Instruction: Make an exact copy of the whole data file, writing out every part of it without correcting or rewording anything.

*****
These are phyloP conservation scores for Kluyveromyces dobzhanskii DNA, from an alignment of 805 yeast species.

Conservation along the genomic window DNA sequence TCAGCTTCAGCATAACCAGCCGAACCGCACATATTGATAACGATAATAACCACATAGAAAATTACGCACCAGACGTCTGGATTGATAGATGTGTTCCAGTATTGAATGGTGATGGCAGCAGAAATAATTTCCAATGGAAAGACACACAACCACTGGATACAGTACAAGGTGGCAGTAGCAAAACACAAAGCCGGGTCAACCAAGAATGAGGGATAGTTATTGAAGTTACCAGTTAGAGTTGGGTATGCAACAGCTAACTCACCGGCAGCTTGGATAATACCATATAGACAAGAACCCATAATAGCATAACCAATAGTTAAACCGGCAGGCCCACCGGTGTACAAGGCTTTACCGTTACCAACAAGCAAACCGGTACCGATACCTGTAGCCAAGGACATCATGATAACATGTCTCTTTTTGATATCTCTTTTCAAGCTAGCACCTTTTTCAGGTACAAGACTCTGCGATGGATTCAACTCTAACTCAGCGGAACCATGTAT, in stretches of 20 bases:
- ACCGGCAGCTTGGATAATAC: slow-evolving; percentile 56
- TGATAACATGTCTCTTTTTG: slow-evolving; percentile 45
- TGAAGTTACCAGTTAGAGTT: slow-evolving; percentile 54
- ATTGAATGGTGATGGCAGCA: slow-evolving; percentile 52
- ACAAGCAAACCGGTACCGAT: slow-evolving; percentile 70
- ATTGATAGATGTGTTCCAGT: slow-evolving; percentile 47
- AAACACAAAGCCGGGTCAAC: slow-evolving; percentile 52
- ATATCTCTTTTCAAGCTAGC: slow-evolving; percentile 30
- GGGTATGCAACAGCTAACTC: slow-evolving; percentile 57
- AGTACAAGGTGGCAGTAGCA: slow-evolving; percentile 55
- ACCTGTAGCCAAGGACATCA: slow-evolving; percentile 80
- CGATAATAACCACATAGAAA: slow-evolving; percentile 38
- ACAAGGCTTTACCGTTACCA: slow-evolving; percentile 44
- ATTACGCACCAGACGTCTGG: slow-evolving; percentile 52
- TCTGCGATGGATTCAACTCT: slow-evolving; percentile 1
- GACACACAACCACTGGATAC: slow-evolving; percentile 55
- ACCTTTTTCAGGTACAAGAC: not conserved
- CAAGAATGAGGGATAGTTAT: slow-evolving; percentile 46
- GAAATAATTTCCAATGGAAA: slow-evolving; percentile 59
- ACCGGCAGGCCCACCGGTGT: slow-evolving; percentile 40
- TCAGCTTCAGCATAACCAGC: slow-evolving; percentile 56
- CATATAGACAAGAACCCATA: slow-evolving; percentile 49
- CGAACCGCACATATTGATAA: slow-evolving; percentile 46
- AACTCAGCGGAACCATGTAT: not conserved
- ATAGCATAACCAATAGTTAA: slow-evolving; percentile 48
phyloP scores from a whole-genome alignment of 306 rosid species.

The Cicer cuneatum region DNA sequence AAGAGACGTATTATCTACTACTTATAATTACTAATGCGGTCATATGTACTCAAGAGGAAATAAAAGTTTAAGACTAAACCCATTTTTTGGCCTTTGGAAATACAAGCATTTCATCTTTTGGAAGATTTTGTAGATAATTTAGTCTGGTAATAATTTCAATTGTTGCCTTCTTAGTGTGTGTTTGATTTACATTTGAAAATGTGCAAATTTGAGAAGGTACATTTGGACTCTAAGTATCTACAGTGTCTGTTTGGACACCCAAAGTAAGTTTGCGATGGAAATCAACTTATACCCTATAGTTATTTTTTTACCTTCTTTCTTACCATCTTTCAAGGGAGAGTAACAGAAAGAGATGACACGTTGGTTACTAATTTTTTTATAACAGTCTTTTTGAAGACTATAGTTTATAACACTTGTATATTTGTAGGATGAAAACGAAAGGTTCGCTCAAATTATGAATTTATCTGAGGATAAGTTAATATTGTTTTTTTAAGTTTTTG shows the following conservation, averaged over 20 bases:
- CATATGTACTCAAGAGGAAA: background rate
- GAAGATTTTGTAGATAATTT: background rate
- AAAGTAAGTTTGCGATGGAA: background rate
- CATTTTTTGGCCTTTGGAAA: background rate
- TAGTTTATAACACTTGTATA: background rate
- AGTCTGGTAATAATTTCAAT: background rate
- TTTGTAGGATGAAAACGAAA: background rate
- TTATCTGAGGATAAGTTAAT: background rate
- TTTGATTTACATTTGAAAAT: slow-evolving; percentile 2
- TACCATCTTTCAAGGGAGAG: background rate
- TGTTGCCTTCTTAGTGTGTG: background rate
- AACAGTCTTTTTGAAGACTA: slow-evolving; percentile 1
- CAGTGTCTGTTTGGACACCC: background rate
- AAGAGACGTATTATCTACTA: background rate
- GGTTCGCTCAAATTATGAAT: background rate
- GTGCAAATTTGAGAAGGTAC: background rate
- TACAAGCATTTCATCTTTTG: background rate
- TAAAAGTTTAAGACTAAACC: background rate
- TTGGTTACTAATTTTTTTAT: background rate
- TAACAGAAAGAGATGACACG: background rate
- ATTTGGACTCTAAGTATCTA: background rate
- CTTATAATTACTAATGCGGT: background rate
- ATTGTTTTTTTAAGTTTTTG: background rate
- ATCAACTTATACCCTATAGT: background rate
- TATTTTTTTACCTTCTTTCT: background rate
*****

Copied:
These are phyloP conservation scores for Kluyveromyces dobzhanskii DNA, from an alignment of 805 yeast species.

Conservation along the genomic window DNA sequence TCAGCTTCAGCATAACCAGCCGAACCGCACATATTGATAACGATAATAACCACATAGAAAATTACGCACCAGACGTCTGGATTGATAGATGTGTTCCAGTATTGAATGGTGATGGCAGCAGAAATAATTTCCAATGGAAAGACACACAACCACTGGATACAGTACAAGGTGGCAGTAGCAAAACACAAAGCCGGGTCAACCAAGAATGAGGGATAGTTATTGAAGTTACCAGTTAGAGTTGGGTATGCAACAGCTAACTCACCGGCAGCTTGGATAATACCATATAGACAAGAACCCATAATAGCATAACCAATAGTTAAACCGGCAGGCCCACCGGTGTACAAGGCTTTACCGTTACCAACAAGCAAACCGGTACCGATACCTGTAGCCAAGGACATCATGATAACATGTCTCTTTTTGATATCTCTTTTCAAGCTAGCACCTTTTTCAGGTACAAGACTCTGCGATGGATTCAACTCTAACTCAGCGGAACCATGTAT, in stretches of 20 bases:
- ACCGGCAGCTTGGATAATAC: slow-evolving; percentile 56
- TGATAACATGTCTCTTTTTG: slow-evolving; percentile 45
- TGAAGTTACCAGTTAGAGTT: slow-evolving; percentile 54
- ATTGAATGGTGATGGCAGCA: slow-evolving; percentile 52
- ACAAGCAAACCGGTACCGAT: slow-evolving; percentile 70
- ATTGATAGATGTGTTCCAGT: slow-evolving; percentile 47
- AAACACAAAGCCGGGTCAAC: slow-evolving; percentile 52
- ATATCTCTTTTCAAGCTAGC: slow-evolving; percentile 30
- GGGTATGCAACAGCTAACTC: slow-evolving; percentile 57
- AGTACAAGGTGGCAGTAGCA: slow-evolving; percentile 55
- ACCTGTAGCCAAGGACATCA: slow-evolving; percentile 80
- CGATAATAACCACATAGAAA: slow-evolving; percentile 38
- ACAAGGCTTTACCGTTACCA: slow-evolving; percentile 44
- ATTACGCACCAGACGTCTGG: slow-evolving; percentile 52
- TCTGCGATGGATTCAACTCT: slow-evolving; percentile 1
- GACACACAACCACTGGATAC: slow-evolving; percentile 55
- ACCTTTTTCAGGTACAAGAC: not conserved
- CAAGAATGAGGGATAGTTAT: slow-evolving; percentile 46
- GAAATAATTTCCAATGGAAA: slow-evolving; percentile 59
- ACCGGCAGGCCCACCGGTGT: slow-evolving; percentile 40
- TCAGCTTCAGCATAACCAGC: slow-evolving; percentile 56
- CATATAGACAAGAACCCATA: slow-evolving; percentile 49
- CGAACCGCACATATTGATAA: slow-evolving; percentile 46
- AACTCAGCGGAACCATGTAT: not conserved
- ATAGCATAACCAATAGTTAA: slow-evolving; percentile 48
phyloP scores from a whole-genome alignment of 306 rosid species.

The Cicer cuneatum region DNA sequence AAGAGACGTATTATCTACTACTTATAATTACTAATGCGGTCATATGTACTCAAGAGGAAATAAAAGTTTAAGACTAAACCCATTTTTTGGCCTTTGGAAATACAAGCATTTCATCTTTTGGAAGATTTTGTAGATAATTTAGTCTGGTAATAATTTCAATTGTTGCCTTCTTAGTGTGTGTTTGATTTACATTTGAAAATGTGCAAATTTGAGAAGGTACATTTGGACTCTAAGTATCTACAGTGTCTGTTTGGACACCCAAAGTAAGTTTGCGATGGAAATCAACTTATACCCTATAGTTATTTTTTTACCTTCTTTCTTACCATCTTTCAAGGGAGAGTAACAGAAAGAGATGACACGTTGGTTACTAATTTTTTTATAACAGTCTTTTTGAAGACTATAGTTTATAACACTTGTATATTTGTAGGATGAAAACGAAAGGTTCGCTCAAATTATGAATTTATCTGAGGATAAGTTAATATTGTTTTTTTAAGTTTTTG shows the following conservation, averaged over 20 bases:
- CATATGTACTCAAGAGGAAA: background rate
- GAAGATTTTGTAGATAATTT: background rate
- AAAGTAAGTTTGCGATGGAA: background rate
- CATTTTTTGGCCTTTGGAAA: background rate
- TAGTTTATAACACTTGTATA: background rate
- AGTCTGGTAATAATTTCAAT: background rate
- TTTGTAGGATGAAAACGAAA: background rate
- TTATCTGAGGATAAGTTAAT: background rate
- TTTGATTTACATTTGAAAAT: slow-evolving; percentile 2
- TACCATCTTTCAAGGGAGAG: background rate
- TGTTGCCTTCTTAGTGTGTG: background rate
- AACAGTCTTTTTGAAGACTA: slow-evolving; percentile 1
- CAGTGTCTGTTTGGACACCC: background rate
- AAGAGACGTATTATCTACTA: background rate
- GGTTCGCTCAAATTATGAAT: background rate
- GTGCAAATTTGAGAAGGTAC: background rate
- TACAAGCATTTCATCTTTTG: background rate
- TAAAAGTTTAAGACTAAACC: background rate
- TTGGTTACTAATTTTTTTAT: background rate
- TAACAGAAAGAGATGACACG: background rate
- ATTTGGACTCTAAGTATCTA: background rate
- CTTATAATTACTAATGCGGT: background rate
- ATTGTTTTTTTAAGTTTTTG: background rate
- ATCAACTTATACCCTATAGT: background rate
- TATTTTTTTACCTTCTTTCT: background rate